# Boost C++ Libraries

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# Overview of Matrix and Vector Operations

Contents:
Basic Linear Algebra
Submatrices, Subvectors
Speed Improvements

### Definitions:

 `A, B, C` are matrices `u, v, w` are vectors `i, j, k` are integer values `t, t1, t2` are scalar values `r, r1, r2` are ranges, e.g. `range(0, 3)` `s, s1, s2` are slices, e.g. `slice(0, 1, 3)`

## Basic Linear Algebra

### standard operations: addition, subtraction, multiplication by a scalar

``````
C = A + B; C = A - B; C = -A;
w = u + v; w = u - v; w = -u;
C = t * A; C = A * t; C = A / t;
w = t * u; w = u * t; w = u / t;
``````

### computed assignements

``````
C += A; C -= A;
w += u; w -= u;
C *= t; C /= t;
w *= t; w /= t;
``````

### inner, outer and other products

``````
t = inner_prod(u, v);
C = outer_prod(u, v);
w = prod(A, u); w = prod(u, A); w = prec_prod(A, u); w = prec_prod(u, A);
C = prod(A, B); C = prec_prod(A, B);
w = element_prod(u, v); w = element_div(u, v);
C = element_prod(A, B); C = element_div(A, B);
``````

### transformations

``````
w = conj(u); w = real(u); w = imag(u);
C = trans(A); C = conj(A); C = herm(A); C = real(A); C = imag(A);
``````

### norms

``````
t = norm_inf(v); i = index_norm_inf(v);
t = norm_1(v);   t = norm_2(v);
t = norm_inf(A); i = index_norm_inf(A);
t = norm_1(A);   t = norm_frobenius(A);
``````

### products

``````
axpy_prod(A, u, w, true);  // w = A * u
axpy_prod(A, u, w, false); // w += A * u
axpy_prod(u, A, w, true);  // w = trans(A) * u
axpy_prod(u, A, w, false); // w += trans(A) * u
axpy_prod(A, B, C, true);  // C = A * B
axpy_prod(A, B, C, false); // C += A * B
``````

Note: The last argument (`bool init`) of `axpy_prod` is optional. Currently it defaults to `true`, but this may change in the future. Set the `init` to `true` is equivalent to call `w.clear()` before `axpy_prod`. Up to now there are some specialisation for compressed matrices that give a large speed up compared to `prod`.

``````
w = block_prod<matrix_type, 64> (A, u); // w = A * u
w = block_prod<matrix_type, 64> (u, A); // w = trans(A) * u
C = block_prod<matrix_type, 64> (A, B); // w = A * B
``````

Note: The blocksize can be any integer. However, the total speed depends very strong on the combination of blocksize, CPU and compiler. The function `block_prod` is designed for large dense matrices.

``````
opb_prod(A, B, C, true);  // C = A * B
opb_prod(A, B, C, false); // C += A * B
``````

Note: The last argument (`bool init`) of `opb_prod` is optional. Currently it defaults to `true`, but this may change in the future. This function may give a speedup if `A` has less columns than rows, because the product is computed as a sum of outer products.

## Submatrices, Subvectors

Note: A range `r = range(start, stop)` contains all indices `i` with ```start <= i < stop```. A slice is something more general. The slice `s = slice(start, stride, size)` contains the indices `start, start+stride, ..., start+(size-1)*stride`. The stride can be 0 or negative! If `start >= stop` for a range or `size == 0` for a slice then it contains no elements.

``````
w = project(u, r);         // a subvector of u specifed by the index range r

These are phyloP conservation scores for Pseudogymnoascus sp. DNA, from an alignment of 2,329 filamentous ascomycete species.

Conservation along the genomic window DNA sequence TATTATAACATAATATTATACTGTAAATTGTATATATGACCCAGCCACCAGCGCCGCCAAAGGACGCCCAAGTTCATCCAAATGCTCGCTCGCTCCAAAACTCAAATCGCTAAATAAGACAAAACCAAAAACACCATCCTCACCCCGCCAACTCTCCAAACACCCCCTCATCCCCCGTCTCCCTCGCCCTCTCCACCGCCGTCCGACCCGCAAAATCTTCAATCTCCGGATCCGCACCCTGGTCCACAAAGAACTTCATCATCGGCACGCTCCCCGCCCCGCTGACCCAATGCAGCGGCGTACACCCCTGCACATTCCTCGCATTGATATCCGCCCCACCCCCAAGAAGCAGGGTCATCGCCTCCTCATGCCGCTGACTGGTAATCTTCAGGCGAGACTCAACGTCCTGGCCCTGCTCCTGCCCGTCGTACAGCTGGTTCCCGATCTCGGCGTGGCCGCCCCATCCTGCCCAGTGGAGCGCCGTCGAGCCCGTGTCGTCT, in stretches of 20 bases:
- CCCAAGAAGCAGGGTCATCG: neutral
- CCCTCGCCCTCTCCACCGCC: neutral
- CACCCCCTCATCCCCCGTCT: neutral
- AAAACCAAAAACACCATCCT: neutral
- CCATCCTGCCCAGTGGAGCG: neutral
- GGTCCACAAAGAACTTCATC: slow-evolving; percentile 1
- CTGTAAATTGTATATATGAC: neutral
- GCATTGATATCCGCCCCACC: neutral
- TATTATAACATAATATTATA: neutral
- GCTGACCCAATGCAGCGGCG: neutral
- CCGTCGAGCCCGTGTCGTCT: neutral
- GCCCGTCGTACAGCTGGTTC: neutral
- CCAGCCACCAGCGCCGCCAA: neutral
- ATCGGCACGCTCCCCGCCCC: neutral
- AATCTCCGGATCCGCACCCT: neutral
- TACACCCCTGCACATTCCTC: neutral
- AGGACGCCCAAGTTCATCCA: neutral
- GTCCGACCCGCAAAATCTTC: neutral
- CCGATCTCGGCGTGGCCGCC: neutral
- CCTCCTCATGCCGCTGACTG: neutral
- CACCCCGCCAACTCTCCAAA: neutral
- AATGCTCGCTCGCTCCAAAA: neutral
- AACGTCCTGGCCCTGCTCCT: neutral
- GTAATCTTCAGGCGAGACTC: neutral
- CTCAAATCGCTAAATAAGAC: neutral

w = project(u, s);         // a subvector of u specifed by the index slice s
C = project(A, r1, r2);    // a submatrix of A specified by the two index ranges r1 and r2
C = project(A, s1, s2);    // a submatrix of A specified by the two index slices s1 and s2
w = row(A, i); w = column(A, j);    // a row or column of matrix as a vector
``````

There are to more ways to access some matrix elements as a vector:

``````matrix_vector_range<matrix_type> (A, r1, r2);
matrix_vector_slice<matrix_type> (A, s1, s2);
``````

Note: These matrix proxies take a sequence of elements of a matrix and allow you to access these as a vector. In particular `matrix_vector_slice` can do this in a very general way. `matrix_vector_range` is less useful as the elements must lie along a diagonal.

Example: To access the first two elements of a sub column of a matrix we access the row with a slice with stride 1 and the column with a slice with stride 0 thus:
```matrix_vector_slice<matrix_type> (A, slice(0,1,2), slice(0,0,2)); ```

## Speed improvements

### Matrix / Vector assignment

If you know for sure that the left hand expression and the right hand expression have no common storage, then assignment has no aliasing. A more efficient assignment can be specified in this case:

``````noalias(C) = prod(A, B);
``````

This avoids the creation of a temporary matrix that is required in a normal assignment. 'noalias' assignment requires that the left and right hand side be size conformant.

### Sparse element access

The matrix element access function `A(i1,i2)` or the equivalent vector element access functions (`v(i) or v[i]`) usually create 'sparse element proxies' when applied to a sparse matrix or vector. These proxies allow access to elements without having to worry about nasty C++ issues where references are invalidated.

These 'sparse element proxies' can be implemented more efficiently when applied to `const` objects. Sadly in C++ there is no way to distinguish between an element access on the left and right hand side of an assignment. Most often elements on the right hand side will not be changed and therefore it would be better to use the `const` proxies. We can do this by making the matrix or vector `const` before accessing it's elements. For example:

``````value = const_cast<const VEC&>(v)[i];   // VEC is the type of V
``````

If more then one element needs to be accessed `const_iterator`'s should be used in preference to `iterator`'s for the same reason. For the more daring 'sparse element proxies' can be completely turned off in uBLAS by defining the configuration macro `BOOST_UBLAS_NO_ELEMENT_PROXIES`.